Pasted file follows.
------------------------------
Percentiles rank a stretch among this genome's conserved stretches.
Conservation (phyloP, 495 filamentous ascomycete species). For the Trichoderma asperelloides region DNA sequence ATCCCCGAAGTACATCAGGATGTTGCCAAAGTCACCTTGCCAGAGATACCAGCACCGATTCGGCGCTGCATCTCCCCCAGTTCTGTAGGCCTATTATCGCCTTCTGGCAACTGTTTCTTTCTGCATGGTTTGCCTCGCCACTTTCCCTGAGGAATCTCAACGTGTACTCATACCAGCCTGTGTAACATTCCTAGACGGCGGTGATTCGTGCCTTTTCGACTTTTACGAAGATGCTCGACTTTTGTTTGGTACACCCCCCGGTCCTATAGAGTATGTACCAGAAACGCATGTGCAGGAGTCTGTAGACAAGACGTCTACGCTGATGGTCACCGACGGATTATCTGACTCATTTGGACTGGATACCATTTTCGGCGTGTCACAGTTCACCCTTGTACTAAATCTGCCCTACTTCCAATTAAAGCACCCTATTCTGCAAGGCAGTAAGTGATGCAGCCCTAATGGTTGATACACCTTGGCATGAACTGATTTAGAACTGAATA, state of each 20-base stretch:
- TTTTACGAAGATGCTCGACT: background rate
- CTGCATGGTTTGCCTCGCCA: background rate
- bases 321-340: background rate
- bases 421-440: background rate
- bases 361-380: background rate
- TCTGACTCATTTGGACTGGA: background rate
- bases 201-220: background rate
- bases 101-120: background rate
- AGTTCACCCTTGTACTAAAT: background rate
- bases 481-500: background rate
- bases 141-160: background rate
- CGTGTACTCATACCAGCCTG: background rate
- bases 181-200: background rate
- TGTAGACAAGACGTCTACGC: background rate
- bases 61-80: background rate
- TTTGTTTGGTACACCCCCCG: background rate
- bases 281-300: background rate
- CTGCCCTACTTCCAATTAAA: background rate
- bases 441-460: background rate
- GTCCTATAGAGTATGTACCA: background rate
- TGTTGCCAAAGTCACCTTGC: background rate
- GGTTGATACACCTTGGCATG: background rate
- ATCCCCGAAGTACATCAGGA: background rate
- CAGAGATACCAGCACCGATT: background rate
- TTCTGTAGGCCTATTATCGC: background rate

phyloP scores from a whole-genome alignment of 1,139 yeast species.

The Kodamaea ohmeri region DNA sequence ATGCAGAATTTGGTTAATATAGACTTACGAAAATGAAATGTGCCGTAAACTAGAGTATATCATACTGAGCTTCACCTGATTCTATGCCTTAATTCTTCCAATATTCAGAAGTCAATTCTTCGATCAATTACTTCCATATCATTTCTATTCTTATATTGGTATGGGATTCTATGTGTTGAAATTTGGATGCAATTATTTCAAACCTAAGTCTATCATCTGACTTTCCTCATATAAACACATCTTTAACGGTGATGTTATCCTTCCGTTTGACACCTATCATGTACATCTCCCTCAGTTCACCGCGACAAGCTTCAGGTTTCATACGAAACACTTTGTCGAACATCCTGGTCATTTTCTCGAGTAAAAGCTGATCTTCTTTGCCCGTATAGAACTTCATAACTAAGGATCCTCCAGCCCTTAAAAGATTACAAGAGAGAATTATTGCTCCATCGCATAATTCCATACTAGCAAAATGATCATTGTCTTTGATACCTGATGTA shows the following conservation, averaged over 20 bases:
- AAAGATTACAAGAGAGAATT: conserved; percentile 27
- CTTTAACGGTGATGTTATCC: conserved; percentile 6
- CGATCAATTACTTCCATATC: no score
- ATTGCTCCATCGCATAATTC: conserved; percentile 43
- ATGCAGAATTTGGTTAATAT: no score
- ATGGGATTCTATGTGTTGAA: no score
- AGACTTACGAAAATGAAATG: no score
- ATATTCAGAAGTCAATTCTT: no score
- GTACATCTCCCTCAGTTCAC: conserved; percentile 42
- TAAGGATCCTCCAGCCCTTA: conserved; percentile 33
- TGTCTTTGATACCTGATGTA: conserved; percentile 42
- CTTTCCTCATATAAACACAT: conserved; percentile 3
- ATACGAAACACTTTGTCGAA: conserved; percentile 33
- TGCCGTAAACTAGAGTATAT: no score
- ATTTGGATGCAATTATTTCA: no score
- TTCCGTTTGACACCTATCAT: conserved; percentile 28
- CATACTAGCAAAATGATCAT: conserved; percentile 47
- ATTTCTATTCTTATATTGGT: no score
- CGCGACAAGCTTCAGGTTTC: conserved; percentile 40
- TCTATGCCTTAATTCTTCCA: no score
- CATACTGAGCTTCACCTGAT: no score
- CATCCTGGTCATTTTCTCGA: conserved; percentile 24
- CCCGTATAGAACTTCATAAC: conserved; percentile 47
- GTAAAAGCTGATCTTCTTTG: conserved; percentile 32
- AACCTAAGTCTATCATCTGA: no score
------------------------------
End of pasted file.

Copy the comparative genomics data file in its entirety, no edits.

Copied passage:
Percentiles rank a stretch among this genome's conserved stretches.
Conservation (phyloP, 495 filamentous ascomycete species). For the Trichoderma asperelloides region DNA sequence ATCCCCGAAGTACATCAGGATGTTGCCAAAGTCACCTTGCCAGAGATACCAGCACCGATTCGGCGCTGCATCTCCCCCAGTTCTGTAGGCCTATTATCGCCTTCTGGCAACTGTTTCTTTCTGCATGGTTTGCCTCGCCACTTTCCCTGAGGAATCTCAACGTGTACTCATACCAGCCTGTGTAACATTCCTAGACGGCGGTGATTCGTGCCTTTTCGACTTTTACGAAGATGCTCGACTTTTGTTTGGTACACCCCCCGGTCCTATAGAGTATGTACCAGAAACGCATGTGCAGGAGTCTGTAGACAAGACGTCTACGCTGATGGTCACCGACGGATTATCTGACTCATTTGGACTGGATACCATTTTCGGCGTGTCACAGTTCACCCTTGTACTAAATCTGCCCTACTTCCAATTAAAGCACCCTATTCTGCAAGGCAGTAAGTGATGCAGCCCTAATGGTTGATACACCTTGGCATGAACTGATTTAGAACTGAATA, state of each 20-base stretch:
- TTTTACGAAGATGCTCGACT: background rate
- CTGCATGGTTTGCCTCGCCA: background rate
- bases 321-340: background rate
- bases 421-440: background rate
- bases 361-380: background rate
- TCTGACTCATTTGGACTGGA: background rate
- bases 201-220: background rate
- bases 101-120: background rate
- AGTTCACCCTTGTACTAAAT: background rate
- bases 481-500: background rate
- bases 141-160: background rate
- CGTGTACTCATACCAGCCTG: background rate
- bases 181-200: background rate
- TGTAGACAAGACGTCTACGC: background rate
- bases 61-80: background rate
- TTTGTTTGGTACACCCCCCG: background rate
- bases 281-300: background rate
- CTGCCCTACTTCCAATTAAA: background rate
- bases 441-460: background rate
- GTCCTATAGAGTATGTACCA: background rate
- TGTTGCCAAAGTCACCTTGC: background rate
- GGTTGATACACCTTGGCATG: background rate
- ATCCCCGAAGTACATCAGGA: background rate
- CAGAGATACCAGCACCGATT: background rate
- TTCTGTAGGCCTATTATCGC: background rate

phyloP scores from a whole-genome alignment of 1,139 yeast species.

The Kodamaea ohmeri region DNA sequence ATGCAGAATTTGGTTAATATAGACTTACGAAAATGAAATGTGCCGTAAACTAGAGTATATCATACTGAGCTTCACCTGATTCTATGCCTTAATTCTTCCAATATTCAGAAGTCAATTCTTCGATCAATTACTTCCATATCATTTCTATTCTTATATTGGTATGGGATTCTATGTGTTGAAATTTGGATGCAATTATTTCAAACCTAAGTCTATCATCTGACTTTCCTCATATAAACACATCTTTAACGGTGATGTTATCCTTCCGTTTGACACCTATCATGTACATCTCCCTCAGTTCACCGCGACAAGCTTCAGGTTTCATACGAAACACTTTGTCGAACATCCTGGTCATTTTCTCGAGTAAAAGCTGATCTTCTTTGCCCGTATAGAACTTCATAACTAAGGATCCTCCAGCCCTTAAAAGATTACAAGAGAGAATTATTGCTCCATCGCATAATTCCATACTAGCAAAATGATCATTGTCTTTGATACCTGATGTA shows the following conservation, averaged over 20 bases:
- AAAGATTACAAGAGAGAATT: conserved; percentile 27
- CTTTAACGGTGATGTTATCC: conserved; percentile 6
- CGATCAATTACTTCCATATC: no score
- ATTGCTCCATCGCATAATTC: conserved; percentile 43
- ATGCAGAATTTGGTTAATAT: no score
- ATGGGATTCTATGTGTTGAA: no score
- AGACTTACGAAAATGAAATG: no score
- ATATTCAGAAGTCAATTCTT: no score
- GTACATCTCCCTCAGTTCAC: conserved; percentile 42
- TAAGGATCCTCCAGCCCTTA: conserved; percentile 33
- TGTCTTTGATACCTGATGTA: conserved; percentile 42
- CTTTCCTCATATAAACACAT: conserved; percentile 3
- ATACGAAACACTTTGTCGAA: conserved; percentile 33
- TGCCGTAAACTAGAGTATAT: no score
- ATTTGGATGCAATTATTTCA: no score
- TTCCGTTTGACACCTATCAT: conserved; percentile 28
- CATACTAGCAAAATGATCAT: conserved; percentile 47
- ATTTCTATTCTTATATTGGT: no score
- CGCGACAAGCTTCAGGTTTC: conserved; percentile 40
- TCTATGCCTTAATTCTTCCA: no score
- CATACTGAGCTTCACCTGAT: no score
- CATCCTGGTCATTTTCTCGA: conserved; percentile 24
- CCCGTATAGAACTTCATAAC: conserved; percentile 47
- GTAAAAGCTGATCTTCTTTG: conserved; percentile 32
- AACCTAAGTCTATCATCTGA: no score